How should I deal with the romantic feelings I've developed for my best friend's wife? This woman and I recently acknowledged to one another that the attraction is mutual and that we needed to put some safeguards in place to protect our marriages, but we're not sure how to go about it. My wife and I have been business partners with this couple for over ten years. Do you have any suggestions?
The solution to your problem is fairly straightforward. Each of you needs to find an objective third party – a mentor, "confessor," counselor, or prayer partner of the same sex – with whom you can talk and pray about this situation in strictest confidence. It would be best if this person were someone who knows both you and your spouse. He or she should definitely be a Christian believer who values biblical truths and principles. Your confidant should also be committed to keeping your secret and protecting your reputation, and genuinely concerned to help you preserve the integrity of your marriage.
Once you've selected your mentor, we'd advise you to ask him to come alongside you in your efforts to build hedges around your marital relationship. Work together to come up with a specific strategy for resisting temptation. Don't naively assume that you've done everything that needs to be done simply because you and your friend's wife have acknowledged your feelings to one another. For reasons we're about to explain, those feelings constitute a huge red flag for you – spiritually and psychologically as well as relationally – and you need to take some definite steps to nip them in the bud.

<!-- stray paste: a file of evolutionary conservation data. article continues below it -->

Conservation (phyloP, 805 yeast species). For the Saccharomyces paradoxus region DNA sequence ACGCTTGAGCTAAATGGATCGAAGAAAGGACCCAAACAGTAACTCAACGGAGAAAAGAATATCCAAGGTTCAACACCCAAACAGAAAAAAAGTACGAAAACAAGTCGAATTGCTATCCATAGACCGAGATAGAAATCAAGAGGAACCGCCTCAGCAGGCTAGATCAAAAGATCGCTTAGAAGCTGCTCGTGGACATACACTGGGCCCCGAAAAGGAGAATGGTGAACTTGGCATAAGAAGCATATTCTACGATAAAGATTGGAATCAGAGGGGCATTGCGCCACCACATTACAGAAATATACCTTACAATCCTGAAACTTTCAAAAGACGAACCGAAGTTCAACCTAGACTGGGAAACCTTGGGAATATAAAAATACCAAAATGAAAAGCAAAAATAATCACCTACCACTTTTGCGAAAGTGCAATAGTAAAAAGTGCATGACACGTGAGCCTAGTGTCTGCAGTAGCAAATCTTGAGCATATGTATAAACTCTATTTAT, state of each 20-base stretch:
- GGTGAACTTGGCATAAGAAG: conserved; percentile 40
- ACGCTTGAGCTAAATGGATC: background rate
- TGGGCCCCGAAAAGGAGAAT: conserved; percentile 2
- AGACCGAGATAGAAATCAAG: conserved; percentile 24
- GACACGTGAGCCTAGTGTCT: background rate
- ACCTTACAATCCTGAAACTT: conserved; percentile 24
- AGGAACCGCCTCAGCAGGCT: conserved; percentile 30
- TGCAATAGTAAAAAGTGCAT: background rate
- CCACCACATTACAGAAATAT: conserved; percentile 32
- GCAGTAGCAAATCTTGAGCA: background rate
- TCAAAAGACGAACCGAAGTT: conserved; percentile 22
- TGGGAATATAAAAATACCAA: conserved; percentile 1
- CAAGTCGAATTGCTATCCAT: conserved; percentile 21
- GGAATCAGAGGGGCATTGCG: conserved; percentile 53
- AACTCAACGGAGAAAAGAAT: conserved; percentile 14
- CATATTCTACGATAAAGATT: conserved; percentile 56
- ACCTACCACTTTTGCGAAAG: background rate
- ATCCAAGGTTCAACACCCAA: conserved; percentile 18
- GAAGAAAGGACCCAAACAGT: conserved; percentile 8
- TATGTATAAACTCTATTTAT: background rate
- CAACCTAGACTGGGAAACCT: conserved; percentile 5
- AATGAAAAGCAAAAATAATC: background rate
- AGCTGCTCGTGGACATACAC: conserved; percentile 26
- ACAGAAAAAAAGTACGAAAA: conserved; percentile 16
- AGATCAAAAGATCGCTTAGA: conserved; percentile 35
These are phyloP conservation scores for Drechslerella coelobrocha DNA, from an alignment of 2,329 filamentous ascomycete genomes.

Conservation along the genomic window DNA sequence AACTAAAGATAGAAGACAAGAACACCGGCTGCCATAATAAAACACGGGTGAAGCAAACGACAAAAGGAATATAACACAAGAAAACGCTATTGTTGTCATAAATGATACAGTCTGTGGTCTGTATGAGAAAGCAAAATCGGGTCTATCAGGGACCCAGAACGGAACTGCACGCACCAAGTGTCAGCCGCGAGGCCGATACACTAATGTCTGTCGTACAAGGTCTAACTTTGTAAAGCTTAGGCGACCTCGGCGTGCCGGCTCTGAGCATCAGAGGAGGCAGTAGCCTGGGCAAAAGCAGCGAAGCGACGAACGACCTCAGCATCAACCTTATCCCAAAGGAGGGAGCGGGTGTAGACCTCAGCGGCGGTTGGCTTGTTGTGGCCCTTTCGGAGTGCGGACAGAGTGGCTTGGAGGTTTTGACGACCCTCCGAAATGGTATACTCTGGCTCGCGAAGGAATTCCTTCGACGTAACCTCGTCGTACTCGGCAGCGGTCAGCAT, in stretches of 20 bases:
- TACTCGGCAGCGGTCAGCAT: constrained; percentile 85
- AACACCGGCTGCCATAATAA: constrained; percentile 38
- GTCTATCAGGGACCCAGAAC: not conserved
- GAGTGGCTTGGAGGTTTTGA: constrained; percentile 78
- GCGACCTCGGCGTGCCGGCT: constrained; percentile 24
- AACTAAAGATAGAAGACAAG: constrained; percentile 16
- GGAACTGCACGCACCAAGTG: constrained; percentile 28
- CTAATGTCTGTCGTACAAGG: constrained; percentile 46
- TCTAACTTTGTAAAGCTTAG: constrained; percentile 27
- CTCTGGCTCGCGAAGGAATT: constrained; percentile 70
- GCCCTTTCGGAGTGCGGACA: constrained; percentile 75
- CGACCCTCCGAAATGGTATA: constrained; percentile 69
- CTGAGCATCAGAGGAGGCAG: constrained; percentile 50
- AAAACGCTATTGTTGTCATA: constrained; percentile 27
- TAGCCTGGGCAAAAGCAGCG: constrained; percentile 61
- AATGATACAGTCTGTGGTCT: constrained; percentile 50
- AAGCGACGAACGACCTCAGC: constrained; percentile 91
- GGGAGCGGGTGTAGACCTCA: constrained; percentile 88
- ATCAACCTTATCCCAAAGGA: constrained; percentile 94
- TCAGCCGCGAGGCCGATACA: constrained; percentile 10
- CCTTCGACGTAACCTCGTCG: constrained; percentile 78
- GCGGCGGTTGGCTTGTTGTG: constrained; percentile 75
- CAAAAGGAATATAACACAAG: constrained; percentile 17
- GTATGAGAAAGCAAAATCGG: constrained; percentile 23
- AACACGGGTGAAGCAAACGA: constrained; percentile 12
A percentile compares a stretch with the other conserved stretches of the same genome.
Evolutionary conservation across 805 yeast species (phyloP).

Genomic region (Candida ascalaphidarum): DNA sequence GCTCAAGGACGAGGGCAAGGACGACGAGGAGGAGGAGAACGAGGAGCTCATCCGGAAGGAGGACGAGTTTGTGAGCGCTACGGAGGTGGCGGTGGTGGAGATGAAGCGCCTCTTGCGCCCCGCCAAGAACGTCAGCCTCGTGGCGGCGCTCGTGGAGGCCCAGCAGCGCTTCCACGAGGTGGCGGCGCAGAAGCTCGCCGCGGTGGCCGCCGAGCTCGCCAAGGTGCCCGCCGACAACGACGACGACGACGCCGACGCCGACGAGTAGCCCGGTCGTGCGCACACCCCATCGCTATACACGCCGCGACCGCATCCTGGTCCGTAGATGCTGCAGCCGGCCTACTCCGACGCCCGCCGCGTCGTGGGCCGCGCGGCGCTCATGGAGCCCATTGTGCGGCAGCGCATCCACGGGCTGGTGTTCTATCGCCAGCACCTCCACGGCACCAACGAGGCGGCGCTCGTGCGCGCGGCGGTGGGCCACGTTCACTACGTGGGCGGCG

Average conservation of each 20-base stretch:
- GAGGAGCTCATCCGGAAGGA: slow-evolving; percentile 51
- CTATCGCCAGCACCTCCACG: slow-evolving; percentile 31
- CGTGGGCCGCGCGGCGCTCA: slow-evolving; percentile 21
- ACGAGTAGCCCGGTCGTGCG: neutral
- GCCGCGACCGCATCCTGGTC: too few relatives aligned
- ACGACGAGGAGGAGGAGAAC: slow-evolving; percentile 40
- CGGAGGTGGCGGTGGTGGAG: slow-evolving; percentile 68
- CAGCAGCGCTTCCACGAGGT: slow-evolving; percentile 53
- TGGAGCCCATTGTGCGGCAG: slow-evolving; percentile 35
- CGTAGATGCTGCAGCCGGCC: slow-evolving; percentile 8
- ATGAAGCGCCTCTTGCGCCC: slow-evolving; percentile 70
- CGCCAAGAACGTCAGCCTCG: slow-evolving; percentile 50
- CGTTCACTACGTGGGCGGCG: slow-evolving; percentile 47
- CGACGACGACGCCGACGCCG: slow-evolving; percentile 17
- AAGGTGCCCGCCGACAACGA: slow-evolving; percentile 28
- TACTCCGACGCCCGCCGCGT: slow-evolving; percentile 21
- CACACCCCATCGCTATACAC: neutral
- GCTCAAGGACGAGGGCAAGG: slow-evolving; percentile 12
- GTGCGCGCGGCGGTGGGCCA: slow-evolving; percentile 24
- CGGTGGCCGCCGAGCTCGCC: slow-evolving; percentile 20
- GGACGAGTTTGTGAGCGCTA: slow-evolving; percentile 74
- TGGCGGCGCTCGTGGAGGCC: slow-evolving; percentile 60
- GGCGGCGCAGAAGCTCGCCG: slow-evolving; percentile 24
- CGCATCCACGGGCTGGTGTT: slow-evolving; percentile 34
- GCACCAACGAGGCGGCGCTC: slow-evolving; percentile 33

The most important principle we can lay down for you is this: your so-called "emotional affair" isn't really about the affair. It's about something else that's going on at some deeper level in your marriage – some problem, difficulty or insecurity that you've probably been wrestling with for a long, long time. In all likelihood, the feelings that have developed between your and your friend's wife are related to the troubles you and your spouse are experiencing in this hidden place. Your first job, then, is to deal with these marital issues – only then will you be able to clear away the emotional cobwebs that are clouding your relationships with other people. This can best be accomplished with the help of a professional marriage counselor.
It would be best to begin the counseling process as an individual. Once you and the therapist have had a chance to work through some of your more complicated personal "stuff," it will be important to bring your spouse into the mix for a series of sessions as a couple. Focus on the Family's Counseling department would be happy to provide you with referrals to licensed professional counselors in your area who specialize in marital difficulties and related issues. Don't hesitate to call us.
Can we guarantee that this approach will solve the problem without damaging your relationship with the other couple or endangering the survival of your business? Not necessarily. But we can tell you this much: neither the loss of a friendship nor the dissolution of a company is too great a price to pay for the preservation of your marriage. You and your wife have made sacred vows and promises to one another in the presence of God and His people. Your first priority is to stay faithful to the charge you took upon yourselves at the altar – no matter what the cost. Don't misunderstand: we're not discounting the importance of your connection with your friend and his wife, nor are we blind to the economic implications of your situation. We're simply saying that, when push comes to shove, you have to remember where your real loyalties lie.
Affairs and Adultery